The approach centres on investing in the largest and most liquid US stocks. NavraInvest uses a proprietary quantitative system called ‘NavTraDE’, which generates buy and sell signals on the basis of share price movements. The shop then filters these opportunities using information sources such as annual reports, financial statements, and broker research, assessing factors such as solvency, sales growth, profit margins, and competitive position.

This translated into heavy investment in Industrial Materials stocks (27.20 per cent of the portfolio), other principal sector allocations being Healthcare (13.70 per cent), Consumer Services (13.68 per cent), and Financial Services (11.53 per cent).

Blue Chip American Share’s biggest stake at 31 August 2007 was Pfizer (4.03 per cent of the portfolio), while other favoured firms included home improvement retailer Home Depot (3.53 per cent) and Johnson & Johnson (3.46 per cent). The fund can also have a high allocation to cash: almost a quarter (22.54 per cent) of its assets at 31 Octo­ber 2007, for example. Like the other funds under discussion, Blue Chip American Share is unhedged.

Relative Performance

The North American specialty options have not been impressive performers relative to diversified world share funds. Figure 1 shows the average re­turns from the North American specialty options, and displays these alongside the category averages for retail and wholesale world large-cap blend, growth, and value funds for the same time periods.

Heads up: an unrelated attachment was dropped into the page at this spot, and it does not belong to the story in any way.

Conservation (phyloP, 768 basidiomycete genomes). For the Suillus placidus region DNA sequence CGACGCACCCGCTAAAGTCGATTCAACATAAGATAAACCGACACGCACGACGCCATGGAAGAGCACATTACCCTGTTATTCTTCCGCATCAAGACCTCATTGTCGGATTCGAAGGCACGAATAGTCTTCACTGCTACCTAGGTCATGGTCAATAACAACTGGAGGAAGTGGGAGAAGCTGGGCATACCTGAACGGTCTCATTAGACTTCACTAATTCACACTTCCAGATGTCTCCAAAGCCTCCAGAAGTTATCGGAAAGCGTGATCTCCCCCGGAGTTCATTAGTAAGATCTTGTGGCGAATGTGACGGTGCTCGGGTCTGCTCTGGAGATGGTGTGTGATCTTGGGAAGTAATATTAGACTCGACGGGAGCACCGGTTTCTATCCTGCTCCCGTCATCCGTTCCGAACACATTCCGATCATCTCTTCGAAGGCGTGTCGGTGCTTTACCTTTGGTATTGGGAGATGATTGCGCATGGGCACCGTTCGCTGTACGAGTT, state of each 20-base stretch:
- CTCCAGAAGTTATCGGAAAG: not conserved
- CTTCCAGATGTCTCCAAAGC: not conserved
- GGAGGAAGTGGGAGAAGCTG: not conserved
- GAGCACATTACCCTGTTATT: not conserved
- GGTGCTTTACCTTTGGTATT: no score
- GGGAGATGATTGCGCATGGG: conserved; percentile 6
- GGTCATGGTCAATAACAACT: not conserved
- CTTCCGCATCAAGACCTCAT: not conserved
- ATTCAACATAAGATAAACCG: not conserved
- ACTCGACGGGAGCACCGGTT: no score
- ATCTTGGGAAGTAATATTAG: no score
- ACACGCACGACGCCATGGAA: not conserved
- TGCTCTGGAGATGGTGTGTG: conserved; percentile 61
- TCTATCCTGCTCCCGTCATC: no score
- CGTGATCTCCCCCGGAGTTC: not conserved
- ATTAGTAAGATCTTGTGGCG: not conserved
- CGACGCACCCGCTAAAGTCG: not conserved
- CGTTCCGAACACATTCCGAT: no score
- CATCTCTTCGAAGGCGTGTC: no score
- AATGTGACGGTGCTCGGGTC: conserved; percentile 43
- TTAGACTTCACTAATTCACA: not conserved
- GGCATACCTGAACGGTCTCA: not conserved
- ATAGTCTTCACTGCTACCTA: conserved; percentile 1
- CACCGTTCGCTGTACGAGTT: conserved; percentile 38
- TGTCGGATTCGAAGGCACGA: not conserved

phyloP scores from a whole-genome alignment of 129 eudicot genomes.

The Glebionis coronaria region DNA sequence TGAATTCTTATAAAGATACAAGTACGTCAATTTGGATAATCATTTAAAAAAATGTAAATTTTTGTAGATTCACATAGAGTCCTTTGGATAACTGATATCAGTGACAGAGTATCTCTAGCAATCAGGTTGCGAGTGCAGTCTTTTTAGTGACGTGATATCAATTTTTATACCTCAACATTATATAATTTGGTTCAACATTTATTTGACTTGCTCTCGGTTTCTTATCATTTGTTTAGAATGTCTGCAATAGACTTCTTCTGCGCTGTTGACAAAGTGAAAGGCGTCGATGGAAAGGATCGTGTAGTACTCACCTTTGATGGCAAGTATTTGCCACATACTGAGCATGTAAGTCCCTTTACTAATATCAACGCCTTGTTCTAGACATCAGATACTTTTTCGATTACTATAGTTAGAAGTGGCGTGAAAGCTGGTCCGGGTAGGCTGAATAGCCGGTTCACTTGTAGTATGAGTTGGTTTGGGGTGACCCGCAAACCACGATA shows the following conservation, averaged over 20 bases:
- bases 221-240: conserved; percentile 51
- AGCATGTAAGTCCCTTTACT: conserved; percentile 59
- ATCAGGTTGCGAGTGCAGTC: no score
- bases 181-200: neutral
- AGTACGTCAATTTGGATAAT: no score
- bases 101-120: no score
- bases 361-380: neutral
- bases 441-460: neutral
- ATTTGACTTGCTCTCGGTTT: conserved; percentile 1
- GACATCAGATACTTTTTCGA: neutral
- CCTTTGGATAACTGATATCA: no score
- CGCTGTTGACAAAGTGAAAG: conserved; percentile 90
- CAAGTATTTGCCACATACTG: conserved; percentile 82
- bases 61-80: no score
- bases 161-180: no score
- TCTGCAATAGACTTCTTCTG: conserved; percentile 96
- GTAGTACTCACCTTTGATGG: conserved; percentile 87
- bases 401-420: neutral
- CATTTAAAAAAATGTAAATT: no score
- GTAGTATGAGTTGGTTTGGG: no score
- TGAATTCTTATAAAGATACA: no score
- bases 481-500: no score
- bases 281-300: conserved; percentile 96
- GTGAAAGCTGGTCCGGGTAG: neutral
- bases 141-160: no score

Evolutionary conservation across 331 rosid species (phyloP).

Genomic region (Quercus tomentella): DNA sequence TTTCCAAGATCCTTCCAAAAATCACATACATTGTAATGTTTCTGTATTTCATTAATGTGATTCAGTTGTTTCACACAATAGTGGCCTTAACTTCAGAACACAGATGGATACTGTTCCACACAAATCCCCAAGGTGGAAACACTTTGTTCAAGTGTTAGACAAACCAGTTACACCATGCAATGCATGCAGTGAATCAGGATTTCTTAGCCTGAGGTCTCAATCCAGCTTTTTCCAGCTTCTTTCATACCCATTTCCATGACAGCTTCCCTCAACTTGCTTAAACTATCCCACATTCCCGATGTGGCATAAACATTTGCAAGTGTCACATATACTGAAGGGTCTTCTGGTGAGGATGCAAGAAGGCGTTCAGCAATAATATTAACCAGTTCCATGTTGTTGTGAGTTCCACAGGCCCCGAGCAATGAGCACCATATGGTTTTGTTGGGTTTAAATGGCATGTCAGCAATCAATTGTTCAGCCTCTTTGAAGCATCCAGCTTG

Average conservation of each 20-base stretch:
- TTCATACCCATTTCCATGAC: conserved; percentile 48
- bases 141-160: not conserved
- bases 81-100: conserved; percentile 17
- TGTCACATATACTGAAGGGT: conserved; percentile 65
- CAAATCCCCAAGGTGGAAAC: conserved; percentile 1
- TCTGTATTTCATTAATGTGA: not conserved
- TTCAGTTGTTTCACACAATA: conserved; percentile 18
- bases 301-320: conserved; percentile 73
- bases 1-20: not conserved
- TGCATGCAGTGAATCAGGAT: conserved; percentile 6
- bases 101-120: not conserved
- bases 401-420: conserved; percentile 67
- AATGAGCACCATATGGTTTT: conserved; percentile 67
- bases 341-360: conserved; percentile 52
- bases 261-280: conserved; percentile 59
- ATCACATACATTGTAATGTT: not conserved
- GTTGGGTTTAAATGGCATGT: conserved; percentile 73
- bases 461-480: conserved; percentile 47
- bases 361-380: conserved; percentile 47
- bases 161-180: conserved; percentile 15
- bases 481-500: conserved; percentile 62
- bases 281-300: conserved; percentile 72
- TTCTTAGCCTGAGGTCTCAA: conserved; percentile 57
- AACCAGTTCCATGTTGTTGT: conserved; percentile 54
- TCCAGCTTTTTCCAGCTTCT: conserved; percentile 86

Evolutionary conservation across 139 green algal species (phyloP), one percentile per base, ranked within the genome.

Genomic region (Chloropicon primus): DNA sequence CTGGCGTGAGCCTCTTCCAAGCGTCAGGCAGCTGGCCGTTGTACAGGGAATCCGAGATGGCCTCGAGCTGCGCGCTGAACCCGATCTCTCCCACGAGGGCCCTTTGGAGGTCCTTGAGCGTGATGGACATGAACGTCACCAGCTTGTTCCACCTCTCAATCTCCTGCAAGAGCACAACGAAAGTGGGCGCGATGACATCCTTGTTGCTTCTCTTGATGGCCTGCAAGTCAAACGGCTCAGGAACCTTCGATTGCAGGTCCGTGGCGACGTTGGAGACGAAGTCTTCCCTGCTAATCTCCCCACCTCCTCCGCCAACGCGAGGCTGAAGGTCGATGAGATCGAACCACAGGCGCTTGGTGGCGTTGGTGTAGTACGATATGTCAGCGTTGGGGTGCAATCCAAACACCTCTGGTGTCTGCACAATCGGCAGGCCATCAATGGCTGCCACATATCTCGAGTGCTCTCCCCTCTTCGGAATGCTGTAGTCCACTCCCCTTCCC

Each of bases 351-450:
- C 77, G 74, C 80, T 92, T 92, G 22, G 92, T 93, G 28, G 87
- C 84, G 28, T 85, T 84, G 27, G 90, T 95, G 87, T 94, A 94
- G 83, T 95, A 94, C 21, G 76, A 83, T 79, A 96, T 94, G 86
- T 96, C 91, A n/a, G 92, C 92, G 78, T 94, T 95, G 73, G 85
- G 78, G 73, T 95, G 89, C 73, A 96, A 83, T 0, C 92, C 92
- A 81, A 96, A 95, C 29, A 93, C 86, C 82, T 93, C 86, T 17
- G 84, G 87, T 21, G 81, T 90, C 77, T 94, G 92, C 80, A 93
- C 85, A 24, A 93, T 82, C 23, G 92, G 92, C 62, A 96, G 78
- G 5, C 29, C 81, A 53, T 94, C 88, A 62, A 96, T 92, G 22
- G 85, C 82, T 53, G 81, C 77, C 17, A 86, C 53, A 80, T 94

Ongoing Costs

The average ongoing fee for the retail North American share funds – classified by Morningstar as those with upfront investment minimums of less than A$50,000 – is currently 1.95 per cent each year, while for the wholesale funds, it’s 1.22 per cent. This makes the annual cost for the retail North American funds essentially identical to the diversified world equivalent of 1.96 per cent, while the North American wholesale average of 1.22 per cent is slightly more expensive than the 1.09 per cent wholesale diversified world share fund equivalent.

Portfolio Strategy

Adding a North American specialty fund to a client’s investment portfolio wouldn’t add a lot of value. Most diversified international share funds are heavily invested in the region anyway. Relying on a North American fund for international exposure would also mean missing out on what are increas­ingly becoming the engines of world growth, the Asian and other emerging markets. Any role for a specialty North American fund would be as a satellite component, married to a diversified world share fund, and potentially also to either one of the diversified emerging markets funds, and/or one of the Asian specialty funds.

Phillip Gray is Morningstar’s Editorial & Communica­tions Manager. He can be reached at [email protected] He does not own units in any of the funds mentioned above.